The Starbucks logo is surely one of the most recognisable symbols on western high-streets. It's a green, black and white device. In the centre stands a crowned, long-haired female figure. She is framed first by odd striped shapes, and then by a green ring bearing the words "Starbucks Coffee" and two five-pointed stars.
The combination of the stars and the crowned figure has always led me to think that the logo is some sort of new-age symbol- a hippyish reference to Aquarius or some token from the Tarot. This would not be entirely out of keeping with Starbucks' safe yet “alternative” image. But the truth is far stranger, and takes us back to the sexual fantasies of medieval Nordic sailors.
The figure is a type of Mermaid.
When we think of a Mermaid nowadays, we imagine a long-haired female, bare-breasted, with a single scaled fishlike tail instead of legs. Ancient mariners often claimed to see Mermaids, bobbing along in the sea, or frolicking in the waves. One imagines that months into a long, male-only voyage, able seamen might well hallucinate comely sea-maidens. But what good would our modern Mermaid do a randy rigger? Not much. There's nowhere to put it.
In days of yore, the Mermaid as commonly imagined had two tails, approximately in the same places as a woman's legs. One assumes that they were anatomically compatible in other respects too. These were called Melusines.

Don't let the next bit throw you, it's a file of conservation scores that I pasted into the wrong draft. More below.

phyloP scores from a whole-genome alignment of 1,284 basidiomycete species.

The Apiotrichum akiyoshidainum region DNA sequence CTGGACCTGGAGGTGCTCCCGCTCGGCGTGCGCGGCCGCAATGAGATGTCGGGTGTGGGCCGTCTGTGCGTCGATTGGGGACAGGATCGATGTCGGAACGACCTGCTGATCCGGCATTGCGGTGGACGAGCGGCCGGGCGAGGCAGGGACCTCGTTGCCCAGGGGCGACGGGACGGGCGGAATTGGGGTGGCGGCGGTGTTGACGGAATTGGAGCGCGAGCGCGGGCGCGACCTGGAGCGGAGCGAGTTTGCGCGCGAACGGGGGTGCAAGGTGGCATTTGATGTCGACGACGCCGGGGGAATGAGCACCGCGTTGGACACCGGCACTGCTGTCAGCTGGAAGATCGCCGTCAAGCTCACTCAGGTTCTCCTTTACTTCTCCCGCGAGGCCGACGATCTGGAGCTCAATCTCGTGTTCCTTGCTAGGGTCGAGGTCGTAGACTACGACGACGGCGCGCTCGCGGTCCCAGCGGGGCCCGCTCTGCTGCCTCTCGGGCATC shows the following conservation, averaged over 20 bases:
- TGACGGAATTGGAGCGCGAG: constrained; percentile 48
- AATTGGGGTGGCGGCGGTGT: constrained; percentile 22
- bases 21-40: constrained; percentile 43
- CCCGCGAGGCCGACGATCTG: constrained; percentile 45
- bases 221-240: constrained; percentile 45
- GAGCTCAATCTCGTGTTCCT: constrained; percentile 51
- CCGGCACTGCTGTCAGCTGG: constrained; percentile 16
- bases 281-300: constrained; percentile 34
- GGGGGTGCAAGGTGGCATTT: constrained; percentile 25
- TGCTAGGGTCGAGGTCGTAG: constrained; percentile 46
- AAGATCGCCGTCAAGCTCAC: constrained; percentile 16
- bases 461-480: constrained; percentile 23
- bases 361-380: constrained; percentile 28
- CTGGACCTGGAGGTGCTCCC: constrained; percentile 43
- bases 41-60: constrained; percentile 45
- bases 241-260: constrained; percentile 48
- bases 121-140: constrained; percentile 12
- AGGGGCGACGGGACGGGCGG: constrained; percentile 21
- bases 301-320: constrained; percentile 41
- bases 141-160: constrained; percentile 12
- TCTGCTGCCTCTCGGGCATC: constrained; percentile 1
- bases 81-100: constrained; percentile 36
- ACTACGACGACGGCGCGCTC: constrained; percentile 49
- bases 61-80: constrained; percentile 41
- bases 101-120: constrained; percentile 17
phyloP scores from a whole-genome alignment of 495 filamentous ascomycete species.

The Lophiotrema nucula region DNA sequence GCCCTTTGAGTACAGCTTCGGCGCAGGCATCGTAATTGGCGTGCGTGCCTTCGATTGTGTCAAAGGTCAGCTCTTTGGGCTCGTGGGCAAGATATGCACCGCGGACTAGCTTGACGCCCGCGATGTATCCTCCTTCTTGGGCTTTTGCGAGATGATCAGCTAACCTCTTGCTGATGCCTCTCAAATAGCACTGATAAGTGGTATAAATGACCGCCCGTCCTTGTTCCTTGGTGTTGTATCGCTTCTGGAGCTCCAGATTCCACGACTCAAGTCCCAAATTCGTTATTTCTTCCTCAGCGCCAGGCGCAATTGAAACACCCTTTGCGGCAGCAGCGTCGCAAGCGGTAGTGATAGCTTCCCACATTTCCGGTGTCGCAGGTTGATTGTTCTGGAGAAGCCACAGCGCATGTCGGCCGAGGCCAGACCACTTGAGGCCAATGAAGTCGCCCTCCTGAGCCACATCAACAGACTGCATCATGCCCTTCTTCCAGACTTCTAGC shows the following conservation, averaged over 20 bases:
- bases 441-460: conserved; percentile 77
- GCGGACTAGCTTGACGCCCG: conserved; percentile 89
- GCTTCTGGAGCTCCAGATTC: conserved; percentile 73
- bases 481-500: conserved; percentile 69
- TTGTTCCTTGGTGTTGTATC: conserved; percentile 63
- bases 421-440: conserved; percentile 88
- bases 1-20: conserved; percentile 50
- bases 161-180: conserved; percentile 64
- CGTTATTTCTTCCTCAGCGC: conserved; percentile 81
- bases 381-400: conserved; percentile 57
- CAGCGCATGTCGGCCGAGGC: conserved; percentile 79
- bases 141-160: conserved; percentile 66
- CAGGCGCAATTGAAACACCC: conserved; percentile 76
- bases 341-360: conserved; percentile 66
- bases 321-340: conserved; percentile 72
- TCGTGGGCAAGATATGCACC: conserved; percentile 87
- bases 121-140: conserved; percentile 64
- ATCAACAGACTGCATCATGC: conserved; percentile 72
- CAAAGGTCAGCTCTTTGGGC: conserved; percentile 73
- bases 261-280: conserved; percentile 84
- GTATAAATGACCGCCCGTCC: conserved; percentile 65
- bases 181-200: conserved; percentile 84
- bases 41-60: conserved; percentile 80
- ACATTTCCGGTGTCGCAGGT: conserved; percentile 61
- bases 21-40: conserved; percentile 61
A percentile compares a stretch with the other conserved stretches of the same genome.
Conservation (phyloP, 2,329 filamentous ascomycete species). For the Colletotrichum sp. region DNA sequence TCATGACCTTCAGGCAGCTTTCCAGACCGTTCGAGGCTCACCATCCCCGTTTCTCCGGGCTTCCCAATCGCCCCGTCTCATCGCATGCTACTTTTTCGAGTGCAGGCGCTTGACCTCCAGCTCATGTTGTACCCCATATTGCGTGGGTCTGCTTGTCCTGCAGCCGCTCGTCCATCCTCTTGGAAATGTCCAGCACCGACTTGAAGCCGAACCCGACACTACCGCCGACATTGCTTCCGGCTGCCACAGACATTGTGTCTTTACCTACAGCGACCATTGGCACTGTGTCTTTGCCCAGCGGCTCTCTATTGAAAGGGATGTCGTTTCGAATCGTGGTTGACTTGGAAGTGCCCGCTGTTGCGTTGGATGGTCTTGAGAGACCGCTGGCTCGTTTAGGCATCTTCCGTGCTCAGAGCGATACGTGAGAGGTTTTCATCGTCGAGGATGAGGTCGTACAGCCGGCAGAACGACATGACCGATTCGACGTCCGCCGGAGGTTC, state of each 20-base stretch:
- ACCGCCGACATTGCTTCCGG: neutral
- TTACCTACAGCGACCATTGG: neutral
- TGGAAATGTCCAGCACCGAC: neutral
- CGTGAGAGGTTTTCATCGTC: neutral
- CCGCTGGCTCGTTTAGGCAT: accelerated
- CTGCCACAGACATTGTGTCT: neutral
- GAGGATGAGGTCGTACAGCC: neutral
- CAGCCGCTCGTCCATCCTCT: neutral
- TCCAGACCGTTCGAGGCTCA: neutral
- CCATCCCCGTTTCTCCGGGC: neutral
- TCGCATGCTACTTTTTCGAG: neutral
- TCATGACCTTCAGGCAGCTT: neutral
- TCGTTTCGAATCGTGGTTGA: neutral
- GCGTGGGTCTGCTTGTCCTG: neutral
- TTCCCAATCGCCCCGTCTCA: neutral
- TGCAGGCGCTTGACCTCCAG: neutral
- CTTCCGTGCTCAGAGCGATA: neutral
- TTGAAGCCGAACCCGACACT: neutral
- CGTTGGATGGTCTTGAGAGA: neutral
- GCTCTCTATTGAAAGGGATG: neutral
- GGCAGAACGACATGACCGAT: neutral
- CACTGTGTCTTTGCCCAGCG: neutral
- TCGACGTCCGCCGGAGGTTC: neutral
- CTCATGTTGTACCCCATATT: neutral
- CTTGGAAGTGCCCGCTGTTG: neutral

When looking for a logo for the newly merged Starbucks business, the co-founder, Terry Heckler, found a 15th century woodcut of a Melusine. Rendered in brown and circled by the words “Starbucks – Coffee - Tea – Spices” it formed the Starbucks logo from 1971 til 1987. The female figure is depicted in a vulgar porno pose- she's holding her fishy ankles up by her ears, with her fishy legs spread. And a pert lil come-hither smile. This original woodcut can still be found in A Dictionary of Symbols by J. E. Cirlot and on a display by the public footpath between the Millennium Dome and the Thames.
For the next revision of the logo, the basic idea was retained, but heavily stylised. The current green, black and white colour scheme was introduced. The full figure of the Melusine was still visible, but she looked a lot less brazen. Then, in 1992, the image was cropped a bit, resulting in today's familiar logo. The odd striped shapes the figure is holding up are not Aquarian water pails, but the ends of spread legs from the horny imaginings of a maritime Norse woodcarver.
Melusine Madness: Spread-fin Redux
In May 2008, Starbucks began to reuse the image from the centre of their original logo on their coffee cups, as part of a promotion.
Sources (with images, if you don't believe me!):
Further Reading (more SB Logo rudeness fun):